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Bedikat Chametz


Pesachim 2a, right from the mishna says, “On the night of the 14th of Nissan, one searches for chametz by candlelight.”  This is called bedikas chametz.

The rabbis hotly debate the whys and whatfors (and accompanying minutia), but what it comes down to, for me, is a fun but weird way to get my children to care about Pesach with the kind of “guess what I did last night?” goofy story to tell their non-Jewish school friends.

We run around the house, looking for crumbs or forgotten chametz, which of course are leavened products, so that we’re sure we’re not in possession of any when the holiday starts tomorrow night.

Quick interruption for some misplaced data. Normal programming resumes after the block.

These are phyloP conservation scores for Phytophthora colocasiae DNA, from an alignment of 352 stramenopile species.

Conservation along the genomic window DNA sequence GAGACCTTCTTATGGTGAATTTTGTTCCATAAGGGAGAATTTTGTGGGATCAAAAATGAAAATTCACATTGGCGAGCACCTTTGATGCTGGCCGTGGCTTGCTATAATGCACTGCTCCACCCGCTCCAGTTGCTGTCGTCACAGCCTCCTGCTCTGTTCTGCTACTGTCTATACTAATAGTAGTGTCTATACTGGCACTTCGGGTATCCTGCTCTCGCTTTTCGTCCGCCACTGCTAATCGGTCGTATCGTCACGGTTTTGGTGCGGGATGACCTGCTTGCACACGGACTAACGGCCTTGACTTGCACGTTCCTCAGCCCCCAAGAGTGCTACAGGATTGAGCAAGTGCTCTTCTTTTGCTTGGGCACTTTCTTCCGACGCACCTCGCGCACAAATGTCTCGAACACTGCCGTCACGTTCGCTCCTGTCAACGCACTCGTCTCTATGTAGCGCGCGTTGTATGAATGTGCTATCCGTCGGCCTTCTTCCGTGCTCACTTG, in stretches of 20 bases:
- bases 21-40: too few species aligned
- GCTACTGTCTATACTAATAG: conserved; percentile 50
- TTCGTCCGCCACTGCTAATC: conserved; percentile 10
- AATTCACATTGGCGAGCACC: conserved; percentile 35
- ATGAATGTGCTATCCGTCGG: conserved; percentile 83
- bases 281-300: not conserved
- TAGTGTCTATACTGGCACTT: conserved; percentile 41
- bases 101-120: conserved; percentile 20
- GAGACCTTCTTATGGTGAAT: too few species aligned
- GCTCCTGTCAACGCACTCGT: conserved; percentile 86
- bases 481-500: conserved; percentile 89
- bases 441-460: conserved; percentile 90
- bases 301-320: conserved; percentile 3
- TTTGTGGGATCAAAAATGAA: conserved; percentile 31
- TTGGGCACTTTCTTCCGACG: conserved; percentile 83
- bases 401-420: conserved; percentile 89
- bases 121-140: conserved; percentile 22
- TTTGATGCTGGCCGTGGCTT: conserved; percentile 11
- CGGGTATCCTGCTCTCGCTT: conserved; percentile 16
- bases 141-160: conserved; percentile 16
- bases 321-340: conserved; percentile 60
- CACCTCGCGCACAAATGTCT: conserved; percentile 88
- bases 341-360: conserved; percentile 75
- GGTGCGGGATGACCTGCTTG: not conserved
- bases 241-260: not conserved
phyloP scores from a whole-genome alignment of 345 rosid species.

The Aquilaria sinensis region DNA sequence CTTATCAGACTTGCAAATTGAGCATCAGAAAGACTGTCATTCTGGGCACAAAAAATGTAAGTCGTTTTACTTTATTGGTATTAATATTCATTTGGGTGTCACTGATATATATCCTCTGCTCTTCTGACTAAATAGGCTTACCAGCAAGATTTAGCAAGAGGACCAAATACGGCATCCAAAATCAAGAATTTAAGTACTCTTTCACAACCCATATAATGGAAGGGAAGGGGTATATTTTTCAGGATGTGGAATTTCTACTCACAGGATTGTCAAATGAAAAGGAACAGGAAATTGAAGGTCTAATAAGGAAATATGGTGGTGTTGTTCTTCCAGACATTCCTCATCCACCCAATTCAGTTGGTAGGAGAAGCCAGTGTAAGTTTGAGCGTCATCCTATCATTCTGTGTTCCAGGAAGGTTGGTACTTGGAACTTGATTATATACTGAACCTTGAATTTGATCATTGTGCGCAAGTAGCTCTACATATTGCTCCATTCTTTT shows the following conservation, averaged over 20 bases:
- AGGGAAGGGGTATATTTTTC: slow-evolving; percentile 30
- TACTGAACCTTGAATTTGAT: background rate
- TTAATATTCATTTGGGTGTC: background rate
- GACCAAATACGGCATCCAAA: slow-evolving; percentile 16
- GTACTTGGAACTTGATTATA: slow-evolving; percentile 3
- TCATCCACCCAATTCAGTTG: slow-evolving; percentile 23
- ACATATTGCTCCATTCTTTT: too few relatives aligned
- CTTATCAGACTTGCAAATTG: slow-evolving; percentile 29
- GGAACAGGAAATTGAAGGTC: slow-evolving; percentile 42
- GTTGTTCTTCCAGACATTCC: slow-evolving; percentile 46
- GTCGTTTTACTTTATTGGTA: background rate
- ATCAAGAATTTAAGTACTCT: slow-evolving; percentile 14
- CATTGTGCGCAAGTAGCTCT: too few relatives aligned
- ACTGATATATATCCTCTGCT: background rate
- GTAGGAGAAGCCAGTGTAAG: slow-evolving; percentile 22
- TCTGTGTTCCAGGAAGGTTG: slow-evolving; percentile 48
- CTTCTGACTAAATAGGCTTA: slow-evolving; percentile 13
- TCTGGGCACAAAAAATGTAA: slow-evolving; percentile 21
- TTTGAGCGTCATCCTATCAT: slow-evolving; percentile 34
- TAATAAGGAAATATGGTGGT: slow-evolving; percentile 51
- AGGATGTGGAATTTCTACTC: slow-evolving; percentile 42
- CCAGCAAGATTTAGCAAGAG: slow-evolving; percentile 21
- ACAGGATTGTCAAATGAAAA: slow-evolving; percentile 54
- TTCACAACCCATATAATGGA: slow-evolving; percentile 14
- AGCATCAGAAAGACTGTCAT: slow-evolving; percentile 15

With candle, feather, and wooden spoon in hand, Amelia and I set out about our business.  We found the stuff I set aside so that we didn’t make a bracha levatala, or a blessing made in vain.  Since prior to setting out on our house-wide search we say a blessing, you have to be sure to find something so that the blessing has a purpose.

The Holy One, Blessed Be He, has no time for your shenanigan blessings, people.

Amelia indulged this activity, and then sent the selfie we took to a boy from school.  “You’d never believe what I was just doing,” she said, eyes rolling as she texted him.  And yet, Jewish parent me says, “it resonated enough that you told a friend about it.”  I take my “wins” when I can get them.

And as in all things Jewish, there’s a hidden esoteric message lurking behind the deed.